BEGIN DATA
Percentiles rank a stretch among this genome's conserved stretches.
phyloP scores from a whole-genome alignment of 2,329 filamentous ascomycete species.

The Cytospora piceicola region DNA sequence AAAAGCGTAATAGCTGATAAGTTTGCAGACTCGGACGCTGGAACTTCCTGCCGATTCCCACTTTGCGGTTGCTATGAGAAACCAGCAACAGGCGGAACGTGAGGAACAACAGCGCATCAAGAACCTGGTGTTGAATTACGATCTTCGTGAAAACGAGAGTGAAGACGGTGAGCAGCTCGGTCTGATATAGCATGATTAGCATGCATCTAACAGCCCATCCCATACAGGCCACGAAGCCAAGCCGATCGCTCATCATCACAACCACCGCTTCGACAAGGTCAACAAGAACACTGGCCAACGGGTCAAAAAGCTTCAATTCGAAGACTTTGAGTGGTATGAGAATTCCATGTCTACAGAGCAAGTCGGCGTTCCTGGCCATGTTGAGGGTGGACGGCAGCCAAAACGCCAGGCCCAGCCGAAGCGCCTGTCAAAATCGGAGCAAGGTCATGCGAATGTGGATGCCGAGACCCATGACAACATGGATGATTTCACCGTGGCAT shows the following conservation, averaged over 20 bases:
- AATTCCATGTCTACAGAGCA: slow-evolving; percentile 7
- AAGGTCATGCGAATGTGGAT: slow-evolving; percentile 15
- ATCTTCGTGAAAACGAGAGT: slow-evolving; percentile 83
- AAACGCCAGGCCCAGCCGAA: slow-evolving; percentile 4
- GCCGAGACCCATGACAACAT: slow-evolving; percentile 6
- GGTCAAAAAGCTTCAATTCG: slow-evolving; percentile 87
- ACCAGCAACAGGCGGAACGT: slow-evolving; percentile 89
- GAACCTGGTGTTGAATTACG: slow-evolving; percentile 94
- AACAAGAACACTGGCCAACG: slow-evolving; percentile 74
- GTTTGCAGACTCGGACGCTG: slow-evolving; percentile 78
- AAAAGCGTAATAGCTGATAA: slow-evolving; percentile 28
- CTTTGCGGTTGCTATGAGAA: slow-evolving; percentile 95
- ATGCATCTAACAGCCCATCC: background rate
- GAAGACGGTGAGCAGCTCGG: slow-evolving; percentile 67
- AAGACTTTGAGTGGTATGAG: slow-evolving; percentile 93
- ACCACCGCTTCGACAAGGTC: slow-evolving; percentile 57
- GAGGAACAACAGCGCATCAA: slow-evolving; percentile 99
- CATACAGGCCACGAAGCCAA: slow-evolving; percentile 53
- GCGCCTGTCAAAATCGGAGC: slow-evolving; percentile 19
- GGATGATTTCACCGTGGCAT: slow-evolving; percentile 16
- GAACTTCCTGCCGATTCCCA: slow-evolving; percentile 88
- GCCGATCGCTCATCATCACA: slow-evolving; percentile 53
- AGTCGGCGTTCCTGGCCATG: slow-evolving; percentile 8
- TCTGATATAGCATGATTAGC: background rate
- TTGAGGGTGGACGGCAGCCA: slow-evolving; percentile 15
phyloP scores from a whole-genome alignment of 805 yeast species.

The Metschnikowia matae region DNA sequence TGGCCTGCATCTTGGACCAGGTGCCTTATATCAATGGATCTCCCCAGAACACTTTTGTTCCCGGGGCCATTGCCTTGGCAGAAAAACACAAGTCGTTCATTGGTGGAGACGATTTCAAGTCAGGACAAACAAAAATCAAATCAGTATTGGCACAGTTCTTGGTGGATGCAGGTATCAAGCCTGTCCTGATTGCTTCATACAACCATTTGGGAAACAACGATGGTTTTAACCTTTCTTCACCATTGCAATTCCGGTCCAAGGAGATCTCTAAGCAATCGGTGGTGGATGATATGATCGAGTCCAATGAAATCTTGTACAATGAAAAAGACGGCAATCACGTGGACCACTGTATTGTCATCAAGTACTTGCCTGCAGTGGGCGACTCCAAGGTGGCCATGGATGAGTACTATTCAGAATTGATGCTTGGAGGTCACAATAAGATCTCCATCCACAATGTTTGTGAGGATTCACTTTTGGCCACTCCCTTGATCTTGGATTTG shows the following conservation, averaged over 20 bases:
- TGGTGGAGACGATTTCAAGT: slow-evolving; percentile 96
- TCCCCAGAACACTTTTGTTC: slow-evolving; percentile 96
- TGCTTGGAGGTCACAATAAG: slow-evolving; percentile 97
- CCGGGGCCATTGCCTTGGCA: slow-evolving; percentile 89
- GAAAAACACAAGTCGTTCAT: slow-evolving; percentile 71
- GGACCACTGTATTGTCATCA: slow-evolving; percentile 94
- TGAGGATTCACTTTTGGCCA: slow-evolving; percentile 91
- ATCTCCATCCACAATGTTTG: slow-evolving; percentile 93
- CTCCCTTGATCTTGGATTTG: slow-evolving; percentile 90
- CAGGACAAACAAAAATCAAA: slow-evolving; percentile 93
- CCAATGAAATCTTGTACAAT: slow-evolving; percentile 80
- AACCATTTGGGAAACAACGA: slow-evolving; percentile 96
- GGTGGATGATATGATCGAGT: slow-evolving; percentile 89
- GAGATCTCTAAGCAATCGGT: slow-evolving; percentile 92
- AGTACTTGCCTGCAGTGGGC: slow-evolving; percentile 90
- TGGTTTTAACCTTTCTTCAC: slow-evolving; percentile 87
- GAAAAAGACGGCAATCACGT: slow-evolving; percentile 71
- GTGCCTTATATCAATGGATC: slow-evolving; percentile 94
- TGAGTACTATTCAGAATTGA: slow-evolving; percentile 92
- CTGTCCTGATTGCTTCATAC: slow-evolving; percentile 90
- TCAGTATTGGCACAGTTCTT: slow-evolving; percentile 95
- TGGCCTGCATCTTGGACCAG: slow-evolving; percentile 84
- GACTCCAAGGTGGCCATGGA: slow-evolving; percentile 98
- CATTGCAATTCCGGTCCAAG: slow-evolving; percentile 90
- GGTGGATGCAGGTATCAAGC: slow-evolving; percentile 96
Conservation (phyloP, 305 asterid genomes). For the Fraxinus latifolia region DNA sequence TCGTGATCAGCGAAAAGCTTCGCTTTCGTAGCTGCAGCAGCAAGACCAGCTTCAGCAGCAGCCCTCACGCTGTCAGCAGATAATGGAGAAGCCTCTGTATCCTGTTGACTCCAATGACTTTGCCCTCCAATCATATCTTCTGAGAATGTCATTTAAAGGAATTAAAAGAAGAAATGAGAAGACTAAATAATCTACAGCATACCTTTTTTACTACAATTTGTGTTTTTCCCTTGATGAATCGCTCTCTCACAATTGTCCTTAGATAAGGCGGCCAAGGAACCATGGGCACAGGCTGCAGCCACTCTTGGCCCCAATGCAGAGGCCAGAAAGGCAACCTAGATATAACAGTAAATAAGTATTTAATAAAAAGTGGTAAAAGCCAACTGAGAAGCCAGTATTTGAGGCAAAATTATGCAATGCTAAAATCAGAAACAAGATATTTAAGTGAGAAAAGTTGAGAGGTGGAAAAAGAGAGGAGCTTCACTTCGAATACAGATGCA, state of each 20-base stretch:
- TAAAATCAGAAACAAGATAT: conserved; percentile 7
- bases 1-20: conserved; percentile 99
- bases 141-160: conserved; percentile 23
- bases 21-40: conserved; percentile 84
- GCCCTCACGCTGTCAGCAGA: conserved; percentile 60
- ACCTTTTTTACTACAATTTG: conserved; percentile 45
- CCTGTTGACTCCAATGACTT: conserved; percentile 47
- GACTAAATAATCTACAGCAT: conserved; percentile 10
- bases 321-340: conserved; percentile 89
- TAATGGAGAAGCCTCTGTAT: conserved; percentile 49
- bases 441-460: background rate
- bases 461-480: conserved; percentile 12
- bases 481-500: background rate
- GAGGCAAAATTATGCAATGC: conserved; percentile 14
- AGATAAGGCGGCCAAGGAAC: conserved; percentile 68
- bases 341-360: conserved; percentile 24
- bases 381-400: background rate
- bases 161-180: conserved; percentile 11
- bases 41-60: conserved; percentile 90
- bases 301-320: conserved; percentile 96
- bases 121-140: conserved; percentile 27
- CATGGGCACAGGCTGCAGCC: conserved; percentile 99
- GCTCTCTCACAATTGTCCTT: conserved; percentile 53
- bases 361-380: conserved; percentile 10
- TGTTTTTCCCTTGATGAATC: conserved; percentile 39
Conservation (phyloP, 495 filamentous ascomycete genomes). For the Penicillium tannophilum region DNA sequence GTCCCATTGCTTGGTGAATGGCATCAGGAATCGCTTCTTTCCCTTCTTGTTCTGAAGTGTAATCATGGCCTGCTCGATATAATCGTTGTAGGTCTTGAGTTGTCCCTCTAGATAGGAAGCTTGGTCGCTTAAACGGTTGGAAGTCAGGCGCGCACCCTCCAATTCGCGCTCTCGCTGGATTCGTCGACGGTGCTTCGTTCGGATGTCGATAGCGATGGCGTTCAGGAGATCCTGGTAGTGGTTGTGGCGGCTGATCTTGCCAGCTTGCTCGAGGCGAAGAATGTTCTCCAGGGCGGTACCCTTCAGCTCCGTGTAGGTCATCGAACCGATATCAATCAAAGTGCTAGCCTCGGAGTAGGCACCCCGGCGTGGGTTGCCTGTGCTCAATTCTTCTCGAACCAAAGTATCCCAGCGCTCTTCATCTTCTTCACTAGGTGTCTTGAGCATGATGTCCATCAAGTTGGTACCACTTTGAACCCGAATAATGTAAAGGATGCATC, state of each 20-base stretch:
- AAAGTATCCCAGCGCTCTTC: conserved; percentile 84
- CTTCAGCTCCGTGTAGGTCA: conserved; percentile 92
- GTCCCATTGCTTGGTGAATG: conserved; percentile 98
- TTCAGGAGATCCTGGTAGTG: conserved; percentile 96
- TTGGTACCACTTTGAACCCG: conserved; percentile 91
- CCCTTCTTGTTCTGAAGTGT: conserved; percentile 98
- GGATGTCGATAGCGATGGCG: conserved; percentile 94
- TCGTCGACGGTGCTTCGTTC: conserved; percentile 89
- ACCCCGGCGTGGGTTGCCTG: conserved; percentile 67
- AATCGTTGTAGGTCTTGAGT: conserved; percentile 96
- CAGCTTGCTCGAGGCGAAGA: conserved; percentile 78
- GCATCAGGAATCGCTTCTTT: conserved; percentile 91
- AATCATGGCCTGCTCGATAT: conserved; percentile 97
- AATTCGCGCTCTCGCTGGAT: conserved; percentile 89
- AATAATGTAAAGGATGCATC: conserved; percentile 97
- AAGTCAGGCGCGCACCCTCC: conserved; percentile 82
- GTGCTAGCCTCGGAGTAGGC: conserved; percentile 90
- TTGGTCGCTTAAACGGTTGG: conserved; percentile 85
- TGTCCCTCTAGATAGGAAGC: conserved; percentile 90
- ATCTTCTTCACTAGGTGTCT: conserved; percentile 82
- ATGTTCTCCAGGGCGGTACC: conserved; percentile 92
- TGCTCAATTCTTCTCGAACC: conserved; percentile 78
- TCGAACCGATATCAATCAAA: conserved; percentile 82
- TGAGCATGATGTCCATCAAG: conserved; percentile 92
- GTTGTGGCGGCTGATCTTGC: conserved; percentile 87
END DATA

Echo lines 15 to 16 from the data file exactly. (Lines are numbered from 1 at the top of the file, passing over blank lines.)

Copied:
- CTTTGCGGTTGCTATGAGAA: slow-evolving; percentile 95
- ATGCATCTAACAGCCCATCC: background rate